Aid office closed after attack on UN

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Memorial services were held over the weekend in honor of Norwegian officer Siri Skare, killed in Friday’s attack on the UN. Meanwhile, Norway’s largest humanitarian organization in the country announced Monday it was closing its office where the attack occurred in Mazar-i-Sharif, as violent demonstrations continued to sweep across Afghanistan.

Lt Col Knut Eide, head of Norwegian troops in Afghanistan, writing his condolences during memorial ceremonies for fellow slain officer Siri Skare. PHOTO: Forsvaret

The Norwegian Refugee Council (Flyktninghjelpen) has been active building schools, providing housing and offering legal help in Afghanistan since 2003. It has had the largest presence among Norwegian aid organizations in the country, with a main base in Kabul and eight regional offices including the one in Mazar-i-Sharif.

Its secretary general, Elisabeth Rasmusson, told Norwegian Broadcasting (NRK) Monday morning that the office has been closed, at least temporarily, out of fear for its workers’ safety. “We see that it’s becoming more and more difficult, and more and more dangerous to work in Afghanistan,” Rasmusson told NRK. She stressed that the organization’s workers “must be accepted” by the people of Afghanistan. The status of the office, in what had been a relatively peaceful part of the country until video of a Koran-burning in the US unleashed Friday’s violence, would be subject to re-evaluation as officials follow the security situation, Rasmusson said.

CARE Norge also has several workers in Mazar-i-Sharif and concerns were rising for their safety as well. Officials at Norway’s military operations in the area told NRK they felt security measures were adequate for their troops.

‘Sacrifice … much too large’
A memorial service honoring Lt Col Siri Skare was held at Norway’s Camp Nidaros in Afghanistan on Sunday. “Siri made a great contribution to a country in need,” Lt Col Knut Eide, the officer in command of Norway’s troops in the country, told news bureau NTB. “Her sacrifice became so large, much too large.”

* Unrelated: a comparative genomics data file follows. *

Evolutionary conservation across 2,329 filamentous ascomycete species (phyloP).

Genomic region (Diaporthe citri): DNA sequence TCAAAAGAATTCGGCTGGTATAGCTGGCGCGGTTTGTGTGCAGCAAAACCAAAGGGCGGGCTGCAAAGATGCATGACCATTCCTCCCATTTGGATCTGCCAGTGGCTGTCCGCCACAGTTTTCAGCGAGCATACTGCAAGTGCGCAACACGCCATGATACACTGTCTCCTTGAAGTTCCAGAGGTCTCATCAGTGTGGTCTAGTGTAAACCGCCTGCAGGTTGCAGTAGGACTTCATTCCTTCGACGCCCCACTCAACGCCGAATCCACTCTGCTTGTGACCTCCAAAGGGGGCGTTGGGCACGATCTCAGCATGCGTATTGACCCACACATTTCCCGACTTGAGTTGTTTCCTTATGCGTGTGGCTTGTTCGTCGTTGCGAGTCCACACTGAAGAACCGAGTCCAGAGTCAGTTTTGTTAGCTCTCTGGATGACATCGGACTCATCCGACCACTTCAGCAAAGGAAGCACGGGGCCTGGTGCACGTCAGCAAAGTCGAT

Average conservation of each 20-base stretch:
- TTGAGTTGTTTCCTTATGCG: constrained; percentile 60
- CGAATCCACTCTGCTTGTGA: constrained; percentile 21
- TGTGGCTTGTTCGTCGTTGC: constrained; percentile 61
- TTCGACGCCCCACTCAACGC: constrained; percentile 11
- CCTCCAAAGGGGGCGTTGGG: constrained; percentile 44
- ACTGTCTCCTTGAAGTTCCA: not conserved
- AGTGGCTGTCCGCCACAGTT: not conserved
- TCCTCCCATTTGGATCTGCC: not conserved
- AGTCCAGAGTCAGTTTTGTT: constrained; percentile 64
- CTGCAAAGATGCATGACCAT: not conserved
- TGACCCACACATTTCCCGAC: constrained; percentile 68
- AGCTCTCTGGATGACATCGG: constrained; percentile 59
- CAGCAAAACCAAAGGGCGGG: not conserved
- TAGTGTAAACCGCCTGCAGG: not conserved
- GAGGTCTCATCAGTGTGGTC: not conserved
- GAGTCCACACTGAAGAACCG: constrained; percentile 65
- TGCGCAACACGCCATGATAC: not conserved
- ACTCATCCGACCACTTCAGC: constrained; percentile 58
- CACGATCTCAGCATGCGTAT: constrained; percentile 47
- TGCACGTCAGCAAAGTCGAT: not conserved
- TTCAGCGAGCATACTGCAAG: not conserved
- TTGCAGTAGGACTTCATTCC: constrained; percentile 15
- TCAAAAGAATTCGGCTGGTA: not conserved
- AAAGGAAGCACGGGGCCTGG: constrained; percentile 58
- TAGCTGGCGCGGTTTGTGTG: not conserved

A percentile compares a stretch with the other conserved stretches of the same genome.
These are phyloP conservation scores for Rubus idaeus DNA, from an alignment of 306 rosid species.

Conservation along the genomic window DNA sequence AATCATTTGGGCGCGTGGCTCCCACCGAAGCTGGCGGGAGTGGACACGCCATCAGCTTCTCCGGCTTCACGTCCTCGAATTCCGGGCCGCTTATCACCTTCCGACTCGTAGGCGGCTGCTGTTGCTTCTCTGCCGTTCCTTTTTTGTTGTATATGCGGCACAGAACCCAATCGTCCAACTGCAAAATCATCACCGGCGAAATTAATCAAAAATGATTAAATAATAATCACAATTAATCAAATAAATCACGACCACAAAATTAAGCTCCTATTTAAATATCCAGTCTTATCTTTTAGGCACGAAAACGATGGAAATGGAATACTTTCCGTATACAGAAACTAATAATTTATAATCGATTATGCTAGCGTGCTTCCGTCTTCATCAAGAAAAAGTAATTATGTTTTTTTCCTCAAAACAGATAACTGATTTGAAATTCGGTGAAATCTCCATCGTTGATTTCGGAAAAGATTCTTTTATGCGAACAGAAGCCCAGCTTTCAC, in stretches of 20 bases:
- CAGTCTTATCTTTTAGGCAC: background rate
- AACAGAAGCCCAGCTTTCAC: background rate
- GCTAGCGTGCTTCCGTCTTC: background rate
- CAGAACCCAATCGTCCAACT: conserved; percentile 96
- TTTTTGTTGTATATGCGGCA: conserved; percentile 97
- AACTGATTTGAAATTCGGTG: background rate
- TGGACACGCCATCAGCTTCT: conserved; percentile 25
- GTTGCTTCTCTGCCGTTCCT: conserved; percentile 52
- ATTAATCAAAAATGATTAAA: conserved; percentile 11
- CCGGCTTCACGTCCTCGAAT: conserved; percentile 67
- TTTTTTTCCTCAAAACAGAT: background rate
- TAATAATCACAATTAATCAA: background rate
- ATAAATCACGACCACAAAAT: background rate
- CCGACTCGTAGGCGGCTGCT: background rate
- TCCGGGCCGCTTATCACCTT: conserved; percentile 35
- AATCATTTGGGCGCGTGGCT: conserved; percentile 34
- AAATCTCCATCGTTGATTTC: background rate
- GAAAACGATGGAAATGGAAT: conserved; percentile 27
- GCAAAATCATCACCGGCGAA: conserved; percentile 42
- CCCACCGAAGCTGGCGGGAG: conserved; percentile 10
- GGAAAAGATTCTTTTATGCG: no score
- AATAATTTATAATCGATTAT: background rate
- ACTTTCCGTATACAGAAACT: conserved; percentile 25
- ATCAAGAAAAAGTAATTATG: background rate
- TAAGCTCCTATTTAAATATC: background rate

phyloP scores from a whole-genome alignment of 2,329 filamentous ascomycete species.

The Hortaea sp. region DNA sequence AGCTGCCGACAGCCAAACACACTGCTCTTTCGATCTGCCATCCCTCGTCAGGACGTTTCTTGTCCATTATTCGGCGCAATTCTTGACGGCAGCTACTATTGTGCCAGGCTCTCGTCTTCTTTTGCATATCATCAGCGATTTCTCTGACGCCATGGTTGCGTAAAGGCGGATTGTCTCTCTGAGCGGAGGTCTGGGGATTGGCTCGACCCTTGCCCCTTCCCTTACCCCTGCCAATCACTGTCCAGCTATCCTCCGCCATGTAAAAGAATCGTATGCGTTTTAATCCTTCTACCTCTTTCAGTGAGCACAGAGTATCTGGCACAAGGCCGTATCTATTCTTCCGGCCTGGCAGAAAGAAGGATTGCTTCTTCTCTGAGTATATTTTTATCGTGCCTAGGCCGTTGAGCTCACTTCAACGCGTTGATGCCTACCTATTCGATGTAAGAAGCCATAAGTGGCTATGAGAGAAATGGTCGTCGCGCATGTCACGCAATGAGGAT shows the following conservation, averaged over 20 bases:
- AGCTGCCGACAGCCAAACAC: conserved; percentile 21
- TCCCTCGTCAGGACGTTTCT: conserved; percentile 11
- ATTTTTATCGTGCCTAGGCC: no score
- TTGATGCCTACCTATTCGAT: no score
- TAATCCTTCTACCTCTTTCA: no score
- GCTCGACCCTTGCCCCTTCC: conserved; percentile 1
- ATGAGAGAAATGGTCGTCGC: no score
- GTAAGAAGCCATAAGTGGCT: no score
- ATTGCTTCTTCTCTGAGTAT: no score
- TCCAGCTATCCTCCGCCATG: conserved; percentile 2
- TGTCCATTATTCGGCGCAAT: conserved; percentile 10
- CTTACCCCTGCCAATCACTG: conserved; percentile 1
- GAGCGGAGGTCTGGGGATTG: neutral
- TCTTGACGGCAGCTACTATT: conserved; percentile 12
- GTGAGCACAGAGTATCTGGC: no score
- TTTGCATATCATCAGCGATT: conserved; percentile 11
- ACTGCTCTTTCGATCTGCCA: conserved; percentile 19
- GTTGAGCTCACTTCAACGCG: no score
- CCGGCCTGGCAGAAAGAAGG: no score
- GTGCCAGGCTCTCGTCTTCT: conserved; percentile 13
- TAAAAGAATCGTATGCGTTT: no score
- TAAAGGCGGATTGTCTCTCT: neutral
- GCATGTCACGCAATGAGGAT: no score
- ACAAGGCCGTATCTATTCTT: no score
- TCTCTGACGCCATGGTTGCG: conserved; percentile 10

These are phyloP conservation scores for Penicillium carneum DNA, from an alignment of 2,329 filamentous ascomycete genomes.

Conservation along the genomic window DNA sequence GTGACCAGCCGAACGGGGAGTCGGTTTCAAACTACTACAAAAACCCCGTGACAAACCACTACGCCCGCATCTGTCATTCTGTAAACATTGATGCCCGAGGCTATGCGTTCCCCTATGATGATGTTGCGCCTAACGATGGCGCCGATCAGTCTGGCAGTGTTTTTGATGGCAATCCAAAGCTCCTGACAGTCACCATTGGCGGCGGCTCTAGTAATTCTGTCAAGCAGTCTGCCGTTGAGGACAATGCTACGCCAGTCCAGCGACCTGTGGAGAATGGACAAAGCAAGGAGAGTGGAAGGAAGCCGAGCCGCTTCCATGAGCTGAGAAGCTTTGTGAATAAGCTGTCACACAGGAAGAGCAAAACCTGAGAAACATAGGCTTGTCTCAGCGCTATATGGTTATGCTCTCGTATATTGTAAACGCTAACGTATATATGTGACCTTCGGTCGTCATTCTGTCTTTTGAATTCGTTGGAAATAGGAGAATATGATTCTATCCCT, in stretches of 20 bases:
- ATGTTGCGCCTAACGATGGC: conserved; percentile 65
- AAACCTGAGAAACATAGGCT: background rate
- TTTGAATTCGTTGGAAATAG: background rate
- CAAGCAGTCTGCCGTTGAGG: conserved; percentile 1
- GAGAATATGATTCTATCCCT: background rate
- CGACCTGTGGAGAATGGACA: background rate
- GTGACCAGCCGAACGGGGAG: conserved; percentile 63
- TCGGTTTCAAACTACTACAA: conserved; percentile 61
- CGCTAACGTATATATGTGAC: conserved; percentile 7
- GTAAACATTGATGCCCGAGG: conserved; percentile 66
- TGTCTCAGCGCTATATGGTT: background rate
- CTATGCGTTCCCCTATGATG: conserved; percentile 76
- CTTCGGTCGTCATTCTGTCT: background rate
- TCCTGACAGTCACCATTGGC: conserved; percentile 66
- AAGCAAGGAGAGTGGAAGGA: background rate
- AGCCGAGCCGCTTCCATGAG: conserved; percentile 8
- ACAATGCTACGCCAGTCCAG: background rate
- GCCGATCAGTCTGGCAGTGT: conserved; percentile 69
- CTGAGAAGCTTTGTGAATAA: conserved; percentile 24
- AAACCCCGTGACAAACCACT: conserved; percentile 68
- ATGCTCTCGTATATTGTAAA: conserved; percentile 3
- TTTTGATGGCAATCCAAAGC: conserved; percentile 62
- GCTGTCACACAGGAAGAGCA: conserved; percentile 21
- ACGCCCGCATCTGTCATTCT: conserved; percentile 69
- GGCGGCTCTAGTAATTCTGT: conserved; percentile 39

Eide said it was “always tragic when we lose one of our own, but our thoughts go first and foremost to her family and friends.” Arrangements were being made to send her body back home to Norway, probably by mid-week.

Skare’s husband and 14-year-old daughter traveled over the weekend to Skare’s hometown of Åndalsnes in the county of Møre og Romsdal, where they gathered with her parents and brother. A group of support personnel from the military joined them. A military spokesman told newspaper Aftenposten that the family declined to make any statement about their loss.

Skare lived in the valley of Maridalen in Oslo, was a career officer and best known for being Norway’s first female military pilot. She flew both Orion and Hercules aircraft, actively recruited young women to the military and had several overseas assignments, also in the US at military bases in both Florida and Alabama.

Fury not just from the Koran burning
The deaths of Skare and her UN colleagues have been linked to a Florida pastor’s highly controversial burning of the Koran, which infuriated demonstrators in Afghanistan. A Norwegian military spokesman, Petter Lindqvist, said Afghan citizens worn out by years of conflict and war are protesting “aggressively against the lack of respect they experience, and the aggression is aimed at the west in general. They don’t make the distinction between military personnel with weapons and unarmed, uniformed advisers like Skare, or civilian employees at an office.”

Arne Strand, a researcher at Christian Michelsens Institute, believes it wasn’t only the Koran burnings that infuriated the Afghan demonstrators, but also a recent increase in civilian casualties, Afghan President Hamid Karzai’s request that international forces leave the country and recent photos of American soldiers posing with the bodies of dead Afghans, some of whom allegedly were unarmed civilians. The soldiers now face lengthy prison terms.

Views and News from Norway/Nina Berglund
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